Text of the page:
Thursday, September 29, 2011

South Dakota Festival of Books 2011

More good news to share…I’ve been invited to participate in the South Dakota Festival of Books, October 7-9, 2011 in Deadwood, South Dakota, a 3-day festival celebrating all things literary. This year’s theme is Native America, which is why Hidden Heritage: The Story of Paul LaRoche was selected as one of the books to have on hand.
I'm scheduled for two presentations, Saturday, October 8th, at the Franklin Hotel, Main Street, Deadwood.

Saturday, 10 am: "Seeking Heritage: Where Literature and Identity Intersect", with Minnesota author Colleen Baldrica.

Saturday, 4 pm: "The Hidden Heritage Journey"

All authors are invited to take part in two book signings at the Deadwood Pavillion/Chamber of Commerce:  Friday, October 7, 4-5 pm, and Saturday, October 8, 12:30-2 pm.

Attending the festival in Deadwood has deeper meaning for me, because that is where the ‘Hidden Heritage Journey’ first began. Here's what I mean...


The Hidden Heritage journey began with a chance encounter in the tourist town of Deadwood, South Dakota. On a family vacation in the Black Hills in 1999 we happened upon Brulé playing near the sidewalk seating of the Buffalo Stockade bar on Main Street. The music from this small, upcoming band of three was as captivating as the surrounding landscape. Their distinct sound initially caught my attention—the hauntingly beautiful mix of flute, keyboard, and traditional drum they are now famous for. Listening one could immediately sense something deeper at the heart of it. Sure enough, in reading Paul’s Artist Bio I was equally captivated by his life story.

All the way back to Minneapolis I heard a voice, You should write a book about this man…

But before I reached home my own doubts drowned out the voice, telling me I had no connection to Paul LaRoche, a complete stranger. I wasn’t Native American or adopted, and more importantly I didn’t have any writing credentials. The loudest doubt pushed through time and time again: You’re not a real writer; you’ve never even been published! Yet each time I listed to Paul’s unique music, the voice returned.

Three years passed before I dispelled the doubts and found the courage to respond…and as soon as I did, an amazing journey began. First came an article about Paul, published in a regional magazine, followed by the book in 2006, Hidden Heritage: The Story of Paul LaRoche, including two awards. That summer I joined Paul for book signings at several Brulé events, but none was more moving than at Mount Rushmore National Monument. I stood on the park’s plaza, the majestic monument in the backdrop, beautiful Brulé music playing in the mountain air, signing books alongside Paul. It was a moment I never could have imagined seven years earlier on our first vacation to the Black Hills.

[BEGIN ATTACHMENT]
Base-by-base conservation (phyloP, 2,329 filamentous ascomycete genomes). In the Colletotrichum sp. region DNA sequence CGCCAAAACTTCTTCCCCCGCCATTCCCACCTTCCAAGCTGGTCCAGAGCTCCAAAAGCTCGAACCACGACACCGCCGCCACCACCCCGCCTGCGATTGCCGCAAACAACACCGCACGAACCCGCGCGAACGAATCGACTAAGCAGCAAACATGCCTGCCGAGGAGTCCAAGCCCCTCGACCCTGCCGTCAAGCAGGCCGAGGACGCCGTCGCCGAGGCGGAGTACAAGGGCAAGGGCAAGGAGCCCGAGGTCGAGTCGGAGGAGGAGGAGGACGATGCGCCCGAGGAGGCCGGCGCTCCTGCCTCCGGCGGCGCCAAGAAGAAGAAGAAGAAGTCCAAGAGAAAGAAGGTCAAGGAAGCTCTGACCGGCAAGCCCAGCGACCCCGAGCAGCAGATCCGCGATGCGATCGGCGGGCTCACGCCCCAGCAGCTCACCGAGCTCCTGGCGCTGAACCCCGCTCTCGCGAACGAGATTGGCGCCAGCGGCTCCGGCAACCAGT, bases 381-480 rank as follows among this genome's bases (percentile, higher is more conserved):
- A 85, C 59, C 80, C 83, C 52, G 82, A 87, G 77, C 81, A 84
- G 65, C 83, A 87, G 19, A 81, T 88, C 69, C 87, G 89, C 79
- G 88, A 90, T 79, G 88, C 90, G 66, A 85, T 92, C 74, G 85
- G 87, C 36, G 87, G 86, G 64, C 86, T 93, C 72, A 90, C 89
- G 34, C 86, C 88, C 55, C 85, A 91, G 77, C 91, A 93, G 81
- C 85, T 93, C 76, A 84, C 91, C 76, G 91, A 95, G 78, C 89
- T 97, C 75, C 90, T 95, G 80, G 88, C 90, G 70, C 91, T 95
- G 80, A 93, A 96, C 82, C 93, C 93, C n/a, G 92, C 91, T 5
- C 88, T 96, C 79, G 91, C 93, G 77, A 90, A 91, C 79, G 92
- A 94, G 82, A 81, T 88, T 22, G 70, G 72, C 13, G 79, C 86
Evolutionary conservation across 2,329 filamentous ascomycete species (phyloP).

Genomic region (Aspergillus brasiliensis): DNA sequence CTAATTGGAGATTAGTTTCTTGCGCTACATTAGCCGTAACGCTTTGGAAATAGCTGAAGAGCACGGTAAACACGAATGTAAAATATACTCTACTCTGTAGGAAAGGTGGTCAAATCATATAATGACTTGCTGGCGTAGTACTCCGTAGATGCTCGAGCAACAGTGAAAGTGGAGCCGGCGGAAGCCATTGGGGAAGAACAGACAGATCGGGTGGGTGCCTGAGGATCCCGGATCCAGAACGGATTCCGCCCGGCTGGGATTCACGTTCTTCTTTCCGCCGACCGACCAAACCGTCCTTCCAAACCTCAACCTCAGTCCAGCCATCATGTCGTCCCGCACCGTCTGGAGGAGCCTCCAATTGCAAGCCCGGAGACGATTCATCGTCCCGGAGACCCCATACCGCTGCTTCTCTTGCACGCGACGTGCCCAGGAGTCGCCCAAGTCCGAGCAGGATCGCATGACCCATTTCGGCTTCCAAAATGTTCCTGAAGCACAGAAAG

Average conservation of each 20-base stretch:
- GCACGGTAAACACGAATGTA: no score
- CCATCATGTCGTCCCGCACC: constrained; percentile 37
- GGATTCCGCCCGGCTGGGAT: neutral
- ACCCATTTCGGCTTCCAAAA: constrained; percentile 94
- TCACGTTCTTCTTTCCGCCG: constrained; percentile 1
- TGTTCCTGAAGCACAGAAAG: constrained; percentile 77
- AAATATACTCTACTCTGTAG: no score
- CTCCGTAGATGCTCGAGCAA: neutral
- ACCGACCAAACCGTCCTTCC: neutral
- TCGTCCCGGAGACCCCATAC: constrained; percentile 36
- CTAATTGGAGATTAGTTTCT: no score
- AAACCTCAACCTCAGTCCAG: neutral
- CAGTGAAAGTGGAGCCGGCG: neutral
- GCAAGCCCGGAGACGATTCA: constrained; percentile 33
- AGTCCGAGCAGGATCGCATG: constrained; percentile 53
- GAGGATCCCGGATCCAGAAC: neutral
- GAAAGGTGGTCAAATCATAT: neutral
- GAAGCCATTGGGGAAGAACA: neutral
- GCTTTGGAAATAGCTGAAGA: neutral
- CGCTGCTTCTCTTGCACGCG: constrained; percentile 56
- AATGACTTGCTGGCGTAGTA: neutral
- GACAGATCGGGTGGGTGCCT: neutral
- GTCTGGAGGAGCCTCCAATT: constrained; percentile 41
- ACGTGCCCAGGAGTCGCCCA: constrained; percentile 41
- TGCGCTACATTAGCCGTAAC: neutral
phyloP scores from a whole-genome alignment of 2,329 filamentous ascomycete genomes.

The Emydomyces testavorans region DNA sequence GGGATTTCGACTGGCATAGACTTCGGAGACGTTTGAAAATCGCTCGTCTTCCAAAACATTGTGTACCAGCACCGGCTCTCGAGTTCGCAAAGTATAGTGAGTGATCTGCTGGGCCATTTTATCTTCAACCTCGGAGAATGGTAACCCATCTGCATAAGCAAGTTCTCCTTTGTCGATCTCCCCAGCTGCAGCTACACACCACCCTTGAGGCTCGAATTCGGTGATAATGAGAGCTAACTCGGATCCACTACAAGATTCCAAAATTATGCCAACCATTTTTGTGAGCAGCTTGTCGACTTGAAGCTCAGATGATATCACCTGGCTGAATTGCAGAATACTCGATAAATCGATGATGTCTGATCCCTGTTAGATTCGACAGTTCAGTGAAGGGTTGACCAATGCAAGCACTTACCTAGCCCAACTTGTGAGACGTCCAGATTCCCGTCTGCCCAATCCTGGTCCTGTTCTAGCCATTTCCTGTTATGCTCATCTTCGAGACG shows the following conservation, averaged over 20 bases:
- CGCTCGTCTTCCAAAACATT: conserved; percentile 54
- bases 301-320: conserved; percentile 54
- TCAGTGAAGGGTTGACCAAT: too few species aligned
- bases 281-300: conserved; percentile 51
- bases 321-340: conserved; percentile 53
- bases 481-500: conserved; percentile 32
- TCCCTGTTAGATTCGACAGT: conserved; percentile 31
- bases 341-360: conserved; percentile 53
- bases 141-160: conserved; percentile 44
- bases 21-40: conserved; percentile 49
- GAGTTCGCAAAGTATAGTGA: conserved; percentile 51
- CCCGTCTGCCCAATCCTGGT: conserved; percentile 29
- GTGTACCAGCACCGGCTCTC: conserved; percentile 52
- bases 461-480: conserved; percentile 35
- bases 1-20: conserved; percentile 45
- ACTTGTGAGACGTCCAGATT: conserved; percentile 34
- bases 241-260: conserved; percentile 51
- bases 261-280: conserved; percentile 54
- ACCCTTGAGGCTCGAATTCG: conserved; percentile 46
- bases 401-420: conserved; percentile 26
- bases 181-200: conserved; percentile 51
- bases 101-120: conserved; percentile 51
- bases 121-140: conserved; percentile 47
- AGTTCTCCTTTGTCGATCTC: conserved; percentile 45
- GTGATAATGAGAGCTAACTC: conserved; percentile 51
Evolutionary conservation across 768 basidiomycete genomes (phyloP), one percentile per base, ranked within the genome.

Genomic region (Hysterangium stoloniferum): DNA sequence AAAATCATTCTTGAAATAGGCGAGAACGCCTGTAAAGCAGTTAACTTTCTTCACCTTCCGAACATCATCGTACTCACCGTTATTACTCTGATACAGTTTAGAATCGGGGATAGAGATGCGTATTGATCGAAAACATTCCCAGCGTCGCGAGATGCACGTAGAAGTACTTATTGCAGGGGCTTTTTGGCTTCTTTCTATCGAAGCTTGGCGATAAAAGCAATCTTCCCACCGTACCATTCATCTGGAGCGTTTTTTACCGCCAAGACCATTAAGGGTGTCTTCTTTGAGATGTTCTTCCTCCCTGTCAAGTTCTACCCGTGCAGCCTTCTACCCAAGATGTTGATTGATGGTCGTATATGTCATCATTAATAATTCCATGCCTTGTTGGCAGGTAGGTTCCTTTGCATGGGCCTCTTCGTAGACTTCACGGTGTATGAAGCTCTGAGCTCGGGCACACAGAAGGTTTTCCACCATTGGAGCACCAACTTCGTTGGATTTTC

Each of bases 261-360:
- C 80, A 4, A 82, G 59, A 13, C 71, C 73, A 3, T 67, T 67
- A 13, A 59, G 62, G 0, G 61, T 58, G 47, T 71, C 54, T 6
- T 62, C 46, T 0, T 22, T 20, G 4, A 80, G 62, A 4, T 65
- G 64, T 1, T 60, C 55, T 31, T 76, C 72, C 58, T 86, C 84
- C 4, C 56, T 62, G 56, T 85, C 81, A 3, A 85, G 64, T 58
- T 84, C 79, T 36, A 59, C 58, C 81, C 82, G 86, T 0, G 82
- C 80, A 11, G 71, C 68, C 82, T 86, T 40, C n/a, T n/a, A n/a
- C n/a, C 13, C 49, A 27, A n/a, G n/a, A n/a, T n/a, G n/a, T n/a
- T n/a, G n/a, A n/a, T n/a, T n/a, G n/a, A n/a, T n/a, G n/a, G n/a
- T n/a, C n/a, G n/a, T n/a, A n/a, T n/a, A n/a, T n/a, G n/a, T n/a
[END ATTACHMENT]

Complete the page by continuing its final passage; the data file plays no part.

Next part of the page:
Yes, there have been roadblocks along the way, some bigger than others, but with faith and perseverance we’ve tromped over and around those obstacles, committed to keep this journey on track. In 2009 Hidden Heritage, a documentary-style television series premiered on the RFD-TV cable network, opening a door for Brulé to perform at the RFD-TV Theater in Branson, a show that’s now described as 'a Native American experience in sight, sound, and soul.' On January 1, 2011, Brulé performed atop One Nation, a Native American-themed float in the prestigious Tournament of Roses Parade in Pasadena, sponsored by RFD-TV.

So next week I return to Deadwood to attend the South Dakota Festival of Books as an invited author, 12 years after I first saw Paul playing his soul-stirring music. Chance encounter? Hardly. Every phase of this journey declares it is God’s perfectly designed plan, a journey that is far from complete.

While writing Hidden Heritage, I discovered Paul’s great-great-great grandfather, a Yankton chief named Strikes the Ree (1804-1888), was an important figure in American history. In 1804 Lewis and Clark camped at Calumet Bluff when word came that a baby had just been born. The famed explorers wrapped the infant in a flag and declared that he would someday be a great American citizen. Their prophecy indeed came true. Strikes the Ree became a great leader among his people and played a significant role as a peacemaker during the Great Sioux Uprising. During his life he traveled to Washington DC and received peace medals from three US presidents. Worthy of an epic tale, the great burdens the chief bore during the years of cession and settlement on the Northern Plains have largely been overlooked by historians.

Strikes the Ree
South Dakota State Historical Society Photo

I believe the Hidden Heritage journey has led to this important, historical book. All this and more I could have missed, had I not taken that first step.

Where is your journey taking you?


1 comment:

Julie Saffrin said...

You have much to be proud of-pursuing your dreams and making them real. I hope you sell a ton of Hidden Heritage books. People need to hear this beautiful story of reconciliation.